Authors: Ajinkya S. Mane and Bidisha Ghosh
Summary: The “Eco-HDV” research project evaluated the impacts of adaptation of eco-driving programmes in the Irish heavy-duty vehicle fleet, focusing especially on the freight sector. The research identified perceptions and awareness of eco-driving training, reviewed the best eco-driving practices and analysed the possibilities of adaptation of eco-driving programmes. The project generated guidelines for the implementation of eco-driving programmes and other measures to reduce vehicular emissions from the Irish heavy-duty vehicle fleet.
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The “Eco-HDV” research project evaluated the impacts of adaptation of eco-driving programmes in the Irish heavy-duty vehicle fleet, focusing especially on the freight sector. Eco-driving and related practices have been shown to improve fuel efficiency and reduce vehicular emissions in heavy-duty vehicle fleets internationally. The research identified perceptions and awareness of eco-driving training in the freight sector, reviewed the best eco-driving practices that exist at present in Ireland, analysed the possibilities of adaptation of eco-driving programmes and developed simulation models to estimate future policy implications. The project generated guidelines for the implementation of eco-driving programmes and other measures to reduce vehicular emissions from the Irish heavy-duty vehicle fleet.
In Ireland, in 2018, the transport sector accounted for the largest share (40%) of energy-related CO2 emissions, and heavy-duty vehicles were one of the top three contributors, accounting for 14% of total transport emissions. The transport sector is dependent on fossil fuels, and CO2 emissions from the transport sector are expected to increase in the absence of a fuel mix. It is expected that activities related to land freight will increase as the economy improves. Furthermore, a new European Union (EU) regulation (2019/1242) has set new standards for CO2 emissions for new heavy-duty vehicles, providing incentives to encourage zero- and low-emission vehicles.
In the light of new EU policies and legislation related to heavy-duty vehicles and the freight sector, it is necessary to develop national policies in Ireland. These policies should introduce a mandatory driver training programme, guidelines and certification for the continuing professional development of heavy-duty vehicle drivers. Eco-driving training should include driver behaviour, attitudes and knowledge of the strategic, tactical and operational aspects of eco-driving. There are multiple private eco-driving training programmes in Ireland and a module on eco-driving techniques is included in the Driver Certificate of Professional Competence training by the Road Safety Authority. The programmes should be standardised for quantifiable benefits. Furthermore, a systematic way to collect, archive and analyse driver performance data from all eco-driving training programmes is essential. The top three government policies expected are incentives for gas-fuelled trucks, electric trucks and driver training programmes.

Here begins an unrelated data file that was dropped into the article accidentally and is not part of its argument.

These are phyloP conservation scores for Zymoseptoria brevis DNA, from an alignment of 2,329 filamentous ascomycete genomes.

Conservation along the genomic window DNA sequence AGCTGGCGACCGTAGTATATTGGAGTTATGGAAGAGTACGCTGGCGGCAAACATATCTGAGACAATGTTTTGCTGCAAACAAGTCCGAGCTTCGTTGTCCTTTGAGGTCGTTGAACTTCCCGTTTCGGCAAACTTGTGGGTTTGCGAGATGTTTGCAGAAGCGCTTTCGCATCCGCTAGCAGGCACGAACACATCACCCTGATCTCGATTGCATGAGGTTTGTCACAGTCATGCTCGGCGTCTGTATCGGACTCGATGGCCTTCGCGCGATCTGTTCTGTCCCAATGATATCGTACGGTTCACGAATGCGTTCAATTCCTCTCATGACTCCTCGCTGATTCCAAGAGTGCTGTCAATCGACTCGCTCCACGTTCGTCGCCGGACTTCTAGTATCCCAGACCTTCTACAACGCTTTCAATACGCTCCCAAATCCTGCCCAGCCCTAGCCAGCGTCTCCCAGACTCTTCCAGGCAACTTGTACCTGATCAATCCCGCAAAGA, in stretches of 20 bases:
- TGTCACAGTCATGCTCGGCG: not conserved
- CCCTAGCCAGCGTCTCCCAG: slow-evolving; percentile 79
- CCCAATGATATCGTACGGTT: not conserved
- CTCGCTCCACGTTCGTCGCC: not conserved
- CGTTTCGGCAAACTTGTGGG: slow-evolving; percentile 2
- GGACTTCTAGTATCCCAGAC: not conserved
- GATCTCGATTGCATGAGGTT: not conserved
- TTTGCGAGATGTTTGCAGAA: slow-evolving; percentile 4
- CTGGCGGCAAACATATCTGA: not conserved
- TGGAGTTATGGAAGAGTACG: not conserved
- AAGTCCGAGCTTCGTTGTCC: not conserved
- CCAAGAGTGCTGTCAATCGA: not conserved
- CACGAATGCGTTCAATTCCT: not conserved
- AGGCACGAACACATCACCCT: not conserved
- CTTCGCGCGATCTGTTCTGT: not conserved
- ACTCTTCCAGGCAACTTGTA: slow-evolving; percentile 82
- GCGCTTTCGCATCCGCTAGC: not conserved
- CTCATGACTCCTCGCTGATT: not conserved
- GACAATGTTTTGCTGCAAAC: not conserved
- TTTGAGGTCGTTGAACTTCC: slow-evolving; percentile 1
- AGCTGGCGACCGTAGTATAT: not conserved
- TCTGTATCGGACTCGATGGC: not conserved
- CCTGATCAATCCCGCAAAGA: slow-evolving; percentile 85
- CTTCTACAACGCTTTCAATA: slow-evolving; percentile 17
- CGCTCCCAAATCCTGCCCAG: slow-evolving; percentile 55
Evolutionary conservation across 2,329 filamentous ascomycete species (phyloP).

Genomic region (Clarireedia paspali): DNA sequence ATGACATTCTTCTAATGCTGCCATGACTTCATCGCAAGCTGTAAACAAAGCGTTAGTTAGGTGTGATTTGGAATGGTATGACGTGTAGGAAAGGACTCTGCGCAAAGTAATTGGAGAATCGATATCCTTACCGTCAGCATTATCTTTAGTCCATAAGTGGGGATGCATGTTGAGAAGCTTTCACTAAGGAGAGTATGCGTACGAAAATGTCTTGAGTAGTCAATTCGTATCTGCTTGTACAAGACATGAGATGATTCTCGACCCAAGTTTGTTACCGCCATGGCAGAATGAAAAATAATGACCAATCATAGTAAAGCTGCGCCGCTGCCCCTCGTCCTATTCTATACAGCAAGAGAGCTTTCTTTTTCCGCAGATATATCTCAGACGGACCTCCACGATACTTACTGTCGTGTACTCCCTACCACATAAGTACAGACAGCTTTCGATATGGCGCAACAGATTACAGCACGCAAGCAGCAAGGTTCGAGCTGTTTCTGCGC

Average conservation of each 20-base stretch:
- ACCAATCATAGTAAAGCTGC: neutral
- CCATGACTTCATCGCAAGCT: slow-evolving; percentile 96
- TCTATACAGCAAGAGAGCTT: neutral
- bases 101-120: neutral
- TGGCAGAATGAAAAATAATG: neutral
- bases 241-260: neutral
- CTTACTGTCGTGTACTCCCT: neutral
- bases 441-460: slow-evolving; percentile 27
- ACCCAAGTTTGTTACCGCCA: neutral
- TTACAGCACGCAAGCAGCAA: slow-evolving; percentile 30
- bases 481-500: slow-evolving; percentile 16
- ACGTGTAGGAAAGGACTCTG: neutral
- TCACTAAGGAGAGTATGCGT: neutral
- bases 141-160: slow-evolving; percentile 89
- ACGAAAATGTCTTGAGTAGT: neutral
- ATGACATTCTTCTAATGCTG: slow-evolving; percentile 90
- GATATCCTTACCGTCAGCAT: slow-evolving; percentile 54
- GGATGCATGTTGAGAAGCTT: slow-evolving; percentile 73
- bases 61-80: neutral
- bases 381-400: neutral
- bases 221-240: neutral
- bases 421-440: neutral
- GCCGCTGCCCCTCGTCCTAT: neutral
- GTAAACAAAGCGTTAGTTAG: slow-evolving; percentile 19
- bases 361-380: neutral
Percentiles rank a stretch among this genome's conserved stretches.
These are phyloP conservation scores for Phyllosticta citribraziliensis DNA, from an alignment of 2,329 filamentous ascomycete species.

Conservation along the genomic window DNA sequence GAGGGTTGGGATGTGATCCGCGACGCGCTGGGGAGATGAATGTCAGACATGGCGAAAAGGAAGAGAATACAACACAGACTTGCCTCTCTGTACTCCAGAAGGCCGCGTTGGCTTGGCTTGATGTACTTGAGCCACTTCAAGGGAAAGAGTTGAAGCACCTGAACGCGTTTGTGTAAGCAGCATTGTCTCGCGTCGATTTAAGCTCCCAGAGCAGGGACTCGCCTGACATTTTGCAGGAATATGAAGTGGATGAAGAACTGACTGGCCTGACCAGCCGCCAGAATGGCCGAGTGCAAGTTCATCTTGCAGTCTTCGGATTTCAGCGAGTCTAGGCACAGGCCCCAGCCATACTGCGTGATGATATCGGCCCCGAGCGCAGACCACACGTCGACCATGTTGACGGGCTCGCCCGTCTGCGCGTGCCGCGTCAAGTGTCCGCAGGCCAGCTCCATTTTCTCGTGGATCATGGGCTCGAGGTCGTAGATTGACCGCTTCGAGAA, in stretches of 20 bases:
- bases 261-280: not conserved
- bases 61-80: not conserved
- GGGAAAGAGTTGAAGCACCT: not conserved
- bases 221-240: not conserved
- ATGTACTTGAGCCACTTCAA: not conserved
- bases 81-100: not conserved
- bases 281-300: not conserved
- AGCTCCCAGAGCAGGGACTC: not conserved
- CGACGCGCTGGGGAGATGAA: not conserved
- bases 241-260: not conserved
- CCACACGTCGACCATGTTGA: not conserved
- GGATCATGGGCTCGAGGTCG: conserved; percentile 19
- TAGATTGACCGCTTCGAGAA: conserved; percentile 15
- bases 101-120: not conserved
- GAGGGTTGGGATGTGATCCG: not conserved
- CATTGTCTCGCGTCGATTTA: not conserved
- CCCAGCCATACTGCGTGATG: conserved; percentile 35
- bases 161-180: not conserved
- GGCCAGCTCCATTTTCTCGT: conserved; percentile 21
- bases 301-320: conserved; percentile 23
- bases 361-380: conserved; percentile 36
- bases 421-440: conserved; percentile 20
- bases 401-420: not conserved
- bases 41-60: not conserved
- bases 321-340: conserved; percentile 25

In addition to the implementation of, and policies related to, eco-driving training, a set of solutions related to reductions in vehicular emissions from the Irish heavy-duty vehicle fleet were developed. The research identified that many Irish haulage companies are eager to introduce eco-driving training programmes into their organisations. Based on the collection and analysis of real-world driver behaviour data, professional drivers should be trained or periodically instructed to reduce the number of harsh and general brakes, reduce the amount of vehicle idling during their journeys and improve their skills to drive with smooth acceleration and deceleration. Eco-driving tips given to drivers may help in reducing overall fuel consumption and emissions (carbon monoxide, volatile organic compounds and oxides of nitrogen) in low traffic conditions. The impact that eco-driving has on fuel consumption is uncertain in congested traffic conditions and at signalised intersections. Heavy-duty vehicle priority signals or exclusive lanes at intersections and barrier-free tolls should complement the eco-driving training programme to reduce emissions. In addition, the Irish government is encouraging the use of gas /liquid natural gas technologies by implementing the necessary infrastructure through the Green Connect Project and the Causeway Project. The new heavy-duty vehicle purchase grant scheme will provide grants for up to 30% of the cost differential between a traditional fossil-fuelled heavy-duty vehicle and an equivalent alternatively fuelled vehicle.https://www.epa.ie/media/epa-2020/research/epa-funded-research/Report-cover-398.jpg